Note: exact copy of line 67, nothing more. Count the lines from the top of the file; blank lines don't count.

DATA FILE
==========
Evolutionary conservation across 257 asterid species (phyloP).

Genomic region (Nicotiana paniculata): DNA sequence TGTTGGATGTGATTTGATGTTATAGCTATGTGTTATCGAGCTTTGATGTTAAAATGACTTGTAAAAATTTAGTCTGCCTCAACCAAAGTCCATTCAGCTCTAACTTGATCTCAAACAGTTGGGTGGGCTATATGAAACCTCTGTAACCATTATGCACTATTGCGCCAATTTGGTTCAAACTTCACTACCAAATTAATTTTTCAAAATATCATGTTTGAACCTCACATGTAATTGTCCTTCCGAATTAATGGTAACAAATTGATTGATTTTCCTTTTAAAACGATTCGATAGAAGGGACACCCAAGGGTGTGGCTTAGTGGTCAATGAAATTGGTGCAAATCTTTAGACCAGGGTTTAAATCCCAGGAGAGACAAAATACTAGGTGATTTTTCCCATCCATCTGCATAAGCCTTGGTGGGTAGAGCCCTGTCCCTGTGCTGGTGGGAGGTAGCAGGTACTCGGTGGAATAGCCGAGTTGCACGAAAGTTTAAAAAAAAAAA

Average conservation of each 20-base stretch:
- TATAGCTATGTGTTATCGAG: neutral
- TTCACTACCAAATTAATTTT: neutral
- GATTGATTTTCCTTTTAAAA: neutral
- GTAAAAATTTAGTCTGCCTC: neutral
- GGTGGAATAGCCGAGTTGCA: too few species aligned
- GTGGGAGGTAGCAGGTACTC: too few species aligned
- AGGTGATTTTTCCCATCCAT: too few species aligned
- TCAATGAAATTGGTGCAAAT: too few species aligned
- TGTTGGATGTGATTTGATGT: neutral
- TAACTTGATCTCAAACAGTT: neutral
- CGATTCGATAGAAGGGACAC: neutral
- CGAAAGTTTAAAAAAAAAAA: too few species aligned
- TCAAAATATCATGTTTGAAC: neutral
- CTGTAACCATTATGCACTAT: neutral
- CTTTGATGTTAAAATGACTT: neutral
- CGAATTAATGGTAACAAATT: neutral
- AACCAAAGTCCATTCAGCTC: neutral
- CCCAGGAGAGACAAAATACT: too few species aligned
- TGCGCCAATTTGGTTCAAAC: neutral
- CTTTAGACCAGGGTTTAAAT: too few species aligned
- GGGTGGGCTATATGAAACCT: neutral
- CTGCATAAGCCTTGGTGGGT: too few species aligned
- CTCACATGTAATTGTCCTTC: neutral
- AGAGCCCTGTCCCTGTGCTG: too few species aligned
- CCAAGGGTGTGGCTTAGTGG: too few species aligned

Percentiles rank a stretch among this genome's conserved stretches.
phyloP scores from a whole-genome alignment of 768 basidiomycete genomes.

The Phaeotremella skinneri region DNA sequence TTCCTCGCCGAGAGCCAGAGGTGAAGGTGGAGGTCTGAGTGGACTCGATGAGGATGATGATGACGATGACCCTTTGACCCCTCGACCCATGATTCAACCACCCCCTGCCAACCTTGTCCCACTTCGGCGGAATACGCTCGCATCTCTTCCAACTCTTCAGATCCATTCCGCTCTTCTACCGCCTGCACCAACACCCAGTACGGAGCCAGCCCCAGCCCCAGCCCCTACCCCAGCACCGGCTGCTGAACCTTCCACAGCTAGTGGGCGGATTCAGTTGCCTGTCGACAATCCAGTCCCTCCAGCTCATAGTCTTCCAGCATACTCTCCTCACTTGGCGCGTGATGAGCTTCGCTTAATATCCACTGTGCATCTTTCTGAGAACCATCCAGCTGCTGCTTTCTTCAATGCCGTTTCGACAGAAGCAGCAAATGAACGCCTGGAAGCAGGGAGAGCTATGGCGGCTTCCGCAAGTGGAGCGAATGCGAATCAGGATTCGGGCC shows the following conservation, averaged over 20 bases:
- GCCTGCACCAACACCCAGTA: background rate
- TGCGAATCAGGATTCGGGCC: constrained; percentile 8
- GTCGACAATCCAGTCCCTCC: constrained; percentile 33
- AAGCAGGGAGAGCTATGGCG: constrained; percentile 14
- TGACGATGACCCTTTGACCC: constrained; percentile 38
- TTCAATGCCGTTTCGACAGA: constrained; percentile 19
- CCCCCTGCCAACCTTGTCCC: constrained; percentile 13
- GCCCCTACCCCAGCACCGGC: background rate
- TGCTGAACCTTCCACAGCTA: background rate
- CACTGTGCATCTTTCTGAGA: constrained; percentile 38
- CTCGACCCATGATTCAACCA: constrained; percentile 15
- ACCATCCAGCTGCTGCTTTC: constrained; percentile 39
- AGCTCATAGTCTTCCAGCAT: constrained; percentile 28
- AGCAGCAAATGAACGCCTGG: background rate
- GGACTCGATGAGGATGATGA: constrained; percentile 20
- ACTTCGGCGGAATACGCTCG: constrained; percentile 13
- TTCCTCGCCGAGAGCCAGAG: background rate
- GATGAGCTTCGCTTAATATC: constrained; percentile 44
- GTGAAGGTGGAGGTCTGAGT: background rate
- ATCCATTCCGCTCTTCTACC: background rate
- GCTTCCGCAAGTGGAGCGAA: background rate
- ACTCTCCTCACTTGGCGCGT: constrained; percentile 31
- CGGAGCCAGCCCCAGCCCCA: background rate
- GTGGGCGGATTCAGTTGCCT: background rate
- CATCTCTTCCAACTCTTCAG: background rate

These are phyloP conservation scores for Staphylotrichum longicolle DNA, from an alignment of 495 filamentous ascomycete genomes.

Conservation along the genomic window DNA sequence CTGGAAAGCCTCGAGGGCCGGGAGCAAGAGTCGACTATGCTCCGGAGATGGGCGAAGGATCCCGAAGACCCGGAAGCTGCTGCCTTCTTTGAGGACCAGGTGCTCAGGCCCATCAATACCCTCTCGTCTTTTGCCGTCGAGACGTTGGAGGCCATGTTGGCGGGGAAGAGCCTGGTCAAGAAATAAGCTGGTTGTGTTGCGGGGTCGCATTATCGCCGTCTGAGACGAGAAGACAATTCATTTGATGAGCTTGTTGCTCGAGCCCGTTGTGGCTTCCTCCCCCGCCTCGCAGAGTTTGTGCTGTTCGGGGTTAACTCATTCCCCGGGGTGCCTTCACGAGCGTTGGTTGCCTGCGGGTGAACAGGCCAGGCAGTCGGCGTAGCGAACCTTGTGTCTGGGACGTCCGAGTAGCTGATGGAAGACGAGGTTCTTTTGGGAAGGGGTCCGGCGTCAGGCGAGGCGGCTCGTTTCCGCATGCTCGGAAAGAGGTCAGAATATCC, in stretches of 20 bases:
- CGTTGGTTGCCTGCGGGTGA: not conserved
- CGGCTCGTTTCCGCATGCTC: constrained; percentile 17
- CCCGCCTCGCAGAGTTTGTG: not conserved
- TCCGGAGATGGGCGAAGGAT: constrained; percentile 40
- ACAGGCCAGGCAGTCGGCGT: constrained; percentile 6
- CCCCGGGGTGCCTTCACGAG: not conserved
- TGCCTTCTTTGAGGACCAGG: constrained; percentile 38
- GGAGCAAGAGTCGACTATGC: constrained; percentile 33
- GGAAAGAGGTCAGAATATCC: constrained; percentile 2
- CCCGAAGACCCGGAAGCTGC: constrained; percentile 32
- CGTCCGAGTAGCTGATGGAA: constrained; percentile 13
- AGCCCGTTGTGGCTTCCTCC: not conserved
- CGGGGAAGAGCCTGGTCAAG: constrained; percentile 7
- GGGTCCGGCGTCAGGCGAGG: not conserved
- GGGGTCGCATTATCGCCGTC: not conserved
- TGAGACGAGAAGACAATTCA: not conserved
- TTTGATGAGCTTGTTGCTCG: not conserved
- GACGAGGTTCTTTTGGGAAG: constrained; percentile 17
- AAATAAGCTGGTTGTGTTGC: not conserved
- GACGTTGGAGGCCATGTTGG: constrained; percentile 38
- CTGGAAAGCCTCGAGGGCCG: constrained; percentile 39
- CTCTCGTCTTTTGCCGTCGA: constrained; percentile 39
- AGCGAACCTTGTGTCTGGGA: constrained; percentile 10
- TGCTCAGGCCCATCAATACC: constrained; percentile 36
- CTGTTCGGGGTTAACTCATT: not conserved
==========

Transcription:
- GGAAAGAGGTCAGAATATCC: constrained; percentile 2